Best bike accessories and gadgets

Best bike accessories and gadgets

Owning a bicycle(opens in new tab) can be incredibly liberating, but it's also just the tip of the iceberg when it comes to a cycling lifestyle. Investing in the best bike accessories can help keep you and your bike safe(opens in new tab), help you keep track of fitness and even give you a connection to your favourite hobby when not in the saddle(opens in new tab). To get more news about ebike accessories, you can visit magicyclebike.com official website.

The best bike accessory will differ for each and every cyclist, and can be practical, stylish, fun or a combination of all three.
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So whether it's keeping your best road bike extra safe and secure, wanting some bicycle personalisation or perhaps you're looking for the perfect gift or present for the cycling enthusiast, our guide has all you need to know about how to buy the best bike accessory for you. If you're on a budget, but safety is paramount, then we think the best is the Bell Formular MIPS road bike helmet(opens in new tab). We gave it nearly full marks in our review, finding not only the gold standard safety feature, MIPS, on board, but also that it's was a great fit, with plenty of ventilation channels and lots of colour options to choose from. You can read more about all the best budget bike helmets(opens in new tab) that we've ridden and reviewed to find your perfect match.

A little higher up the price bracket it the POC Ventral Spin helmet(opens in new tab) marries aerodynamics, breathability and a comfortable fit all in to one neat package. On test we found it a faultless road bike helmet and even presented it with a Cycling Weekly Editor's Choice award.

If you're after a multi-tasking option, then the Livall BH60SE helmet(opens in new tab) is the one for you. LED remotely operated lights, Bluetooth speakers and smart phone integration. This helmet will even alert an emergency contact with your exact location if it detects a crash. It's probably one of the best bike accessory's on the market, assuming that you don't ride in total signal dead spots and the helmet fits your head.
Bike theft(opens in new tab) is a really unfortunate part of cycling. No one wants to be the victim, but it happens, and the best bike lock(opens in new tab) can help to protect you.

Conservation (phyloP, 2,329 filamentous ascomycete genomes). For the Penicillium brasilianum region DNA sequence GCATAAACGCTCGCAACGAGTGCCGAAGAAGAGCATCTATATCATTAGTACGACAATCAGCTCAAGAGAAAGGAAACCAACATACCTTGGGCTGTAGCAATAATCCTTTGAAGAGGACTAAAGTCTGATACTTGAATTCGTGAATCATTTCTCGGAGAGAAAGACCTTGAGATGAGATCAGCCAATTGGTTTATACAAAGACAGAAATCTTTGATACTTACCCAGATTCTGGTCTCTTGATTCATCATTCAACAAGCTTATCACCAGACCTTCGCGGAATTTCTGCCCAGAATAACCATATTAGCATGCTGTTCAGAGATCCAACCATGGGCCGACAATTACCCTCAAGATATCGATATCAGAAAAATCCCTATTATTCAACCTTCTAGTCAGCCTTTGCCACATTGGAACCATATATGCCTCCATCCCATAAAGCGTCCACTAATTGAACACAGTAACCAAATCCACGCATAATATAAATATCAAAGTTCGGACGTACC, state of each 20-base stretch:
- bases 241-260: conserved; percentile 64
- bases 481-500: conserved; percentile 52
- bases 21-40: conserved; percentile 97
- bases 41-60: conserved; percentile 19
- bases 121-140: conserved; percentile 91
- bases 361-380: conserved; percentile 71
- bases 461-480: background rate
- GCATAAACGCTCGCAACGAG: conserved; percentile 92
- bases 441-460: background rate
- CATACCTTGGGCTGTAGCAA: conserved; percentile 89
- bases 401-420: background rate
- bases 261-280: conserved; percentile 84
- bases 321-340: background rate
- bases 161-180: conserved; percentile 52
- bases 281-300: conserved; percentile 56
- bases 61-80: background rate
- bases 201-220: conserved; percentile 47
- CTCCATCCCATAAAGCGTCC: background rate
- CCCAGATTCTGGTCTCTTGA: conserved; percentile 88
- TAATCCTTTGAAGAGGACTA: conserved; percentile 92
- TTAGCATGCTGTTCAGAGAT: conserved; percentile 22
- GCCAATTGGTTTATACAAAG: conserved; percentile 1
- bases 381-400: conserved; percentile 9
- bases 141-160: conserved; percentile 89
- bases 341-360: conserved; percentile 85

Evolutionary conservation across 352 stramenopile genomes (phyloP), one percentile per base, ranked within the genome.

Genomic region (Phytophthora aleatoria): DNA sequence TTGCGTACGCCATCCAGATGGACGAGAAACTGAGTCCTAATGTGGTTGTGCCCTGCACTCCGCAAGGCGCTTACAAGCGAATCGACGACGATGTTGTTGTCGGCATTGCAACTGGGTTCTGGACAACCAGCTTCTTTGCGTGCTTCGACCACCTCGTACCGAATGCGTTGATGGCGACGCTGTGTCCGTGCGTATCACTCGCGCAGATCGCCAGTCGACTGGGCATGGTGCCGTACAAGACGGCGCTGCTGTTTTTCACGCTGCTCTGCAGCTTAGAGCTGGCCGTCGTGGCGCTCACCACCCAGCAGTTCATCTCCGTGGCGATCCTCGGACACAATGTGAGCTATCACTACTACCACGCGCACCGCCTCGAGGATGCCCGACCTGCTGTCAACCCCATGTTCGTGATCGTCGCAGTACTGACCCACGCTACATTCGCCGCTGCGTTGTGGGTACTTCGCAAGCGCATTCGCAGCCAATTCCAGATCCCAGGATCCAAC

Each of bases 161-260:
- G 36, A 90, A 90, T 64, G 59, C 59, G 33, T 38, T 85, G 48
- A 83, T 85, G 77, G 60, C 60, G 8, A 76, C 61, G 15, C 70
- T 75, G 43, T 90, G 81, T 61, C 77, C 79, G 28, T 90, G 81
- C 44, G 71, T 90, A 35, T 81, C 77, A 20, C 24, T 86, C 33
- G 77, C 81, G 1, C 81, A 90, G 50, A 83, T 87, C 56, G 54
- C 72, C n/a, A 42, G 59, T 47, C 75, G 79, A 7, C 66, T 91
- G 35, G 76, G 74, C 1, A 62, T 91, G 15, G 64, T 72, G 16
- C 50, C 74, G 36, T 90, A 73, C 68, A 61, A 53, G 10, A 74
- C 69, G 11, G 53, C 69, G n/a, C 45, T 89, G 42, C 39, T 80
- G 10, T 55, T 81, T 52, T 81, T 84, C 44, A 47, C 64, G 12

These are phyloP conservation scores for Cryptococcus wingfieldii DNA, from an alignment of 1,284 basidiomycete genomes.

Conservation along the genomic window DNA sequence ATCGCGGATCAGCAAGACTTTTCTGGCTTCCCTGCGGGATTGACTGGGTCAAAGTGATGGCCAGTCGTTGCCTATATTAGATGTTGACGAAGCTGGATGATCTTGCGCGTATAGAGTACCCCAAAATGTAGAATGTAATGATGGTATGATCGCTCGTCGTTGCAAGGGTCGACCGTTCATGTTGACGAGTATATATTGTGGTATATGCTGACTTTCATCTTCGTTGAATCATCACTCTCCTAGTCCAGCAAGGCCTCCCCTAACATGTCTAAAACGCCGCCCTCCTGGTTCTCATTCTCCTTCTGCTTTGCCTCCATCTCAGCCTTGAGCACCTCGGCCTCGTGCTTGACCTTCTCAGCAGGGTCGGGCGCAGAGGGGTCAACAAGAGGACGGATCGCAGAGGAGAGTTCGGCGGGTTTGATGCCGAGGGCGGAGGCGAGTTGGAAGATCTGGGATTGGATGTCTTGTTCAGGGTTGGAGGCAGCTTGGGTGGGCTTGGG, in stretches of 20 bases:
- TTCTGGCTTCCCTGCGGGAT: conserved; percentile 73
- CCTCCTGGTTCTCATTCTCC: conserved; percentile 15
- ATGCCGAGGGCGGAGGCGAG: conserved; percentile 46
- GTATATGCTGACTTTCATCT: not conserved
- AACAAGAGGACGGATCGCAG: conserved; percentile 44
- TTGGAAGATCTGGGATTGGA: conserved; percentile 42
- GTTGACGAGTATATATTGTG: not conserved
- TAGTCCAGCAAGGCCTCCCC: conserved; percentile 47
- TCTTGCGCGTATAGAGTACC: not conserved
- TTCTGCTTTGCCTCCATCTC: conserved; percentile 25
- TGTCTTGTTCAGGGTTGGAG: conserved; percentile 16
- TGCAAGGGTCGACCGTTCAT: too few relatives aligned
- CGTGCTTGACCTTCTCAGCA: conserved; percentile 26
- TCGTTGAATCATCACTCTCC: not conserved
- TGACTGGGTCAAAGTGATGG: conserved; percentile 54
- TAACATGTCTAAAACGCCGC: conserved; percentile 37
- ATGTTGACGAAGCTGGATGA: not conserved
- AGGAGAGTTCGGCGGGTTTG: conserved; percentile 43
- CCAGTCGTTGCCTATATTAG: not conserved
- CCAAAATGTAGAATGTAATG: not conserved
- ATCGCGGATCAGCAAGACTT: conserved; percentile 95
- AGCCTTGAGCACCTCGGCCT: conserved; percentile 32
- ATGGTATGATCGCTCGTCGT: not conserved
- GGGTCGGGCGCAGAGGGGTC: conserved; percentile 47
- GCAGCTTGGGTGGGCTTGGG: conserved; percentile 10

While the unrated Hiplock Z Lok Combo(opens in new tab) won’t stand up to a bolt cutter at 70 grams it’s an ideal choice for café rides. Small enough to fit into a bar or saddle bag the 40cm long lock can secure your bike to a post or railing while you enjoy a coffee or pop into a garage or shop for mid-ride provisions. It uses a zip tie-like design, with an internal steel ribbon covered by a plastic covering. In short, the Z Lok is an affordable alternative to a full-strength lock when portability is more important than complete security.
Zefal’s K-Traz U17(opens in new tab) offers great value for money, delivering a Sold Secure Gold rating at an affordable price. We also like this lock for its surprisingly low weight - just under 1.3kg - and its durable plastic coating. At this price point there are a couple downsides, notably the straight shackle and the bike mount. We found the latter to be pretty fiddly to set up and a little flimsy once we’d done so.

The Oxford Alarm D Pro(opens in new tab) uses a double-pronged approach to protecting your bike. This Gold rated u-lock features an inbuilt alarm that uses internal motion sensors to detect any tampering. We found that the calibration was just right, reacting to movement that would suggest potential theft but not so sensitive that it sounded when the bike was knocked a little. As for the lock itself it features a bent shackle, a decent mount and is an acceptable weight.
It's a legal requirement that you have a white front light and red rear light fitted to your bike when cycling before dawn and after dusk. And it's a pretty good idea, really, if you want to be seen on the road.

The brightness of a bike light is usually expressed in 'lumens' and front bike lights fall into two very distinct categories: lights for being seen, and lights for seeing.

As its name suggests, the USB charged Lezyne Macro Drive1300XXL(opens in new tab) packs a serious punch. At 1300 lumens it’s firmly in the high-powered front light camp. However it boasts plenty of options; Race mode for example handily lets you dip the beam and switch between full power and 130 lumens. We liked its wide beam as well as its robust construction and easy-to-use rubber attachment strap.

If you don’t require something quite as powerful, the Knog PWR Rider(opens in new tab) could be a good choice. This front light delivers 450 lumens in a tidy, lightweight package; in fact at 114g it’s light enough to attach to your helmet. It’s programmable too, so you set the modes you want to use. Attachment comes via silicone strap and the built-in USB port means it can also double-up as a power bank to charge other devices.

Publicado en Fashion en noviembre 28 at 08:48
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